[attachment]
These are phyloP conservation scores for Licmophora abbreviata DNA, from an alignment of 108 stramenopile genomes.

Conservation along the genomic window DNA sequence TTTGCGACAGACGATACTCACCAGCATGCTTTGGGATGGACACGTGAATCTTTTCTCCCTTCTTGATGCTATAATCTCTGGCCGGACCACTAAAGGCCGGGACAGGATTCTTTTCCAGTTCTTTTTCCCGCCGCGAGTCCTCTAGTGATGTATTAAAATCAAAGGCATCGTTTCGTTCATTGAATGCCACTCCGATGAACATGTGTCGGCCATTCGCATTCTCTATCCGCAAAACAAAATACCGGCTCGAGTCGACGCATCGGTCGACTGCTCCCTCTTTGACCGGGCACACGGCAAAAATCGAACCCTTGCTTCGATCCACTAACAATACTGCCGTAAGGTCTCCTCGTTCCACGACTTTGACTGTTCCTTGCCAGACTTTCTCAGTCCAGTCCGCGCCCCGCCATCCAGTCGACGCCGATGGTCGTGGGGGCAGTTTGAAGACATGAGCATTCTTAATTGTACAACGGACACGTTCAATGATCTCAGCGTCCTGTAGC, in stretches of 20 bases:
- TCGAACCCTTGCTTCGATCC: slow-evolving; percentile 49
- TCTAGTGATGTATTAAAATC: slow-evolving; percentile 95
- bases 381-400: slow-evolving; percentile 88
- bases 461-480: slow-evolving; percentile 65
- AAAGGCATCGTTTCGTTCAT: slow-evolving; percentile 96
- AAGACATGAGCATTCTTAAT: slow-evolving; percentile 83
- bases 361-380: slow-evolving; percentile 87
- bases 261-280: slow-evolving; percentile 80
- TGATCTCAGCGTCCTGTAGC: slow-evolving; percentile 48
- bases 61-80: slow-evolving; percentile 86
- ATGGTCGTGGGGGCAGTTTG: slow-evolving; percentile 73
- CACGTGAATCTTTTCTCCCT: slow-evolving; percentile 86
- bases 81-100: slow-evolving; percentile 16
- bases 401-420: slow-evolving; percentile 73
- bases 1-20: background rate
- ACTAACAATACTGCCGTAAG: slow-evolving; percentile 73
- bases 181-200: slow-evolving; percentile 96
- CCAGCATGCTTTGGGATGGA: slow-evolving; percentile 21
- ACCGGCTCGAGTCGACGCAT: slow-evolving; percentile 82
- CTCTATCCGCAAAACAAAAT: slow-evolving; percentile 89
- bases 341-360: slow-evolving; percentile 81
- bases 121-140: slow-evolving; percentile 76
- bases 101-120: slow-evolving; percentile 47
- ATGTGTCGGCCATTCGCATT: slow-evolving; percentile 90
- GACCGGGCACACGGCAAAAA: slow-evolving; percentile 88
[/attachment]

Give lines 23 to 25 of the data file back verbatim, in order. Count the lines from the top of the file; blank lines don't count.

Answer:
- bases 341-360: slow-evolving; percentile 81
- bases 121-140: slow-evolving; percentile 76
- bases 101-120: slow-evolving; percentile 47